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Bill Dana was an aeronautical engineer and a test pilot. He was an astronaut. His career at the NASA High-Speed Flight Station (now Armstrong Flight Research Center) began on Oct. 1, 1958; the same day NASA came into being. He piloted some of the agency's most remarkable craft and was with us from the agency's infancy through the maturity of the Space Shuttle and the creation of the International Space Station. Bill retired on May 29, 1998, a few months shy of 40 years of distinguished service. He passed away Tues., May 6, 2014, at the age of 83.

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Origins: Series Overview Origins: Back to the Beginning September 29, 2004 NEIL deGRASSE TYSON (Astrophysicist): A hellish, fiery wasteland, a molten planet hostile to life, yet somehow, amazingly, this is where we got our start. How? NASA Releases New WISE Mission Catalog of Entire Infrared Sky NASA Releases New WISE Mission Catalog of Entire Infrared Sky This is a mosaic of the images covering the entire sky as observed by the Wide-field Infrared Survey Explorer (WISE), part of its All-Sky Data Release. Image credit: NASA/JPL-Caltech/UCLA › Full image and caption › Rectangular view

Science for celebrities In January 2007, exasperated by the tide of influential and misleading claims made by celebrities in the public sphere, we worked with scientists to produce Making Sense of Science for Celebrities. Each year since, Sense About Science has reviewed the odd science claims people in the public eye have made - about diets, cancer, magnets, radiation and more - sent in to us by scientists and members of the public. Many of these claims promote theories, therapies and campaigns that make no scientific sense. We ask scientists to respond, to help the celebrities realise where they are going wrong and to help the public to make sense of celebrity claims. “We seem to be seeing a celebrity divide on science.

WFCAM Science Archive UKIDSS Galactic Plane Survey (GPS) Mosaic - DR7 The main window below displays a 6 billion pixel (1 arcsec pixels) mosaic of the GPS (centre: l=52, b=0 (109 > l > 0 ,360 > l > 355 and -2.5 < b < +2.5). Use the controls in the main window or the mouse (click&drag ) to move around the image and zoom in and out. Space news and outer space articles from New Scientist - New Scientist Space Cookies on the New Scientist website close Our website uses cookies, which are small text files that are widely used in order to make websites work more effectively. Astronomy Resources Subject Tracer Information Blog Astronomy Resources ( is a Subject Tracer™ Information Blog developed and created by the Virtual Private Library™. It is designed to bring together the latest resources and sources on an ongoing basis from the Internet for astronomical resources which are listed below. We always welcome suggestions of additional sites and resources to be added to this comprehensive listing and please submit by clicking here. This site has been developed and maintained by Marcus P. Zillman, M.S., A.M.H.A.; Internet expert, author, keynote speaker, and consultant. His latest white papers include Searching the Internet, Academic and Scholar Search Engines and Sources, and Knowledge Discovery Resources 2014.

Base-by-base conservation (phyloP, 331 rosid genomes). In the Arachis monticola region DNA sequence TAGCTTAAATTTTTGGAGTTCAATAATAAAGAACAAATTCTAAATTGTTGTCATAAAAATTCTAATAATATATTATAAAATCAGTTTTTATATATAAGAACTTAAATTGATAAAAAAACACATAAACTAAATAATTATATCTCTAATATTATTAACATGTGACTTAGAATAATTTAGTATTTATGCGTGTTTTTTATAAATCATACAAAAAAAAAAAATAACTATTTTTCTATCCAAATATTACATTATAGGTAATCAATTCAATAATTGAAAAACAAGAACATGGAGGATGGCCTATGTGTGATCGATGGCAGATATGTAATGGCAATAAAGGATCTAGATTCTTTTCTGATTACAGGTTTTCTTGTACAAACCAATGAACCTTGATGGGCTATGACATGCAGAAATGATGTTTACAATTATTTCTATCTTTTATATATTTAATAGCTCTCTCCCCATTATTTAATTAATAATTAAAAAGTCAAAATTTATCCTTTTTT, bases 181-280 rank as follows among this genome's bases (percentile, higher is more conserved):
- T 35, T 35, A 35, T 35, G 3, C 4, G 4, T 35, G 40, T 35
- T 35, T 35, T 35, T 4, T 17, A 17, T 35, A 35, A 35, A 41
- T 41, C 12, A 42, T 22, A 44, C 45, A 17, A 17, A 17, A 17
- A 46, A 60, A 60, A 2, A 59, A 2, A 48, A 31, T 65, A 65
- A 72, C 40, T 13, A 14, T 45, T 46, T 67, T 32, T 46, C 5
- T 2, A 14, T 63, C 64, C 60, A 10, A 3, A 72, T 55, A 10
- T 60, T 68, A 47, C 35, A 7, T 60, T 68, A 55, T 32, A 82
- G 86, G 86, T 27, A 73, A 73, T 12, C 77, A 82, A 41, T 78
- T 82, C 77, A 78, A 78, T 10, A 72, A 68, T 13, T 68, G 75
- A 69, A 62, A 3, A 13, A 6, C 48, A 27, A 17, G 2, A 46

Sun Shadow Applet More details: "Azimuth and Elevation Diagrams" Sun Azimuth at Rise and Set How to get this applet The length and the direction of the shadow depend on the elevation (altitude) and azimuth angle of the sun: In nautics, the azimuth is measured eastwards from the North point, in astronomy westwards from the South point. Object height is 10 m, elevation angle is 27°, sun azimuth angle is 270°: Foundational Questions Institute The Foundational Questions Institute (FQXi) To catalyze, support, and disseminate research on questions at the foundations of physics and cosmology, particularly new frontiers and innovative ideas integral to a deep understanding of reality but unlikely to be supported by conventional funding sources. FQXi has five goals: {*style:<ul style="padding-left:20px;"><li>

Asteroid Watch Recent News February 5, 2015NASA's Dawn spacecraft, on approach to dwarf planet Ceres, has acquired its latest and closest-yet snapshot of this mysterious world. › Read more January 27, 2015NASA's Dawn spacecraft has returned the sharpest images ever seen of the dwarf planet Ceres. › Read more January 22, 2015There has been a significant increase in the amount of water "pouring" out of the Rosetta mission's comet. › Read more › More news

Through the Wormhole: Is There an Edge to the Universe? It is commonly theorized that the universe began with the Big Bang 13.7 billion years ago. But since we can only see as far as light has traveled in that time, we can't actually make out the edge of the universe. Could it be that the universe is infinite? Is there any way to find out what the shape of the universe really is? Can we find the edge, discover what might lie beyond it, and perhaps even discover a universe next to ours?

Orion Constellation Image Orion Csillagkép Photos Pictures Orion Stars © Image provided by Matthew Spinelli Hit an arrow button, first... Octans Constellation Pegasus Constellation Aps Childhood Stress Leaves Genetic Scars Traumatic experiences in early life can leave emotional scars. But a new study suggests that violence in childhood may leave a genetic mark as well. Researchers have found that children who are physically abused and bullied tend to have shorter telomeres—structures at the tips of chromosomes whose shrinkage has been linked to aging and disease. Telomeres prevent DNA strands from unravelling, much like the plastic aglets on a shoelace. When cells divide, these structures grow shorter, limiting the number of times a cell can reproduce.

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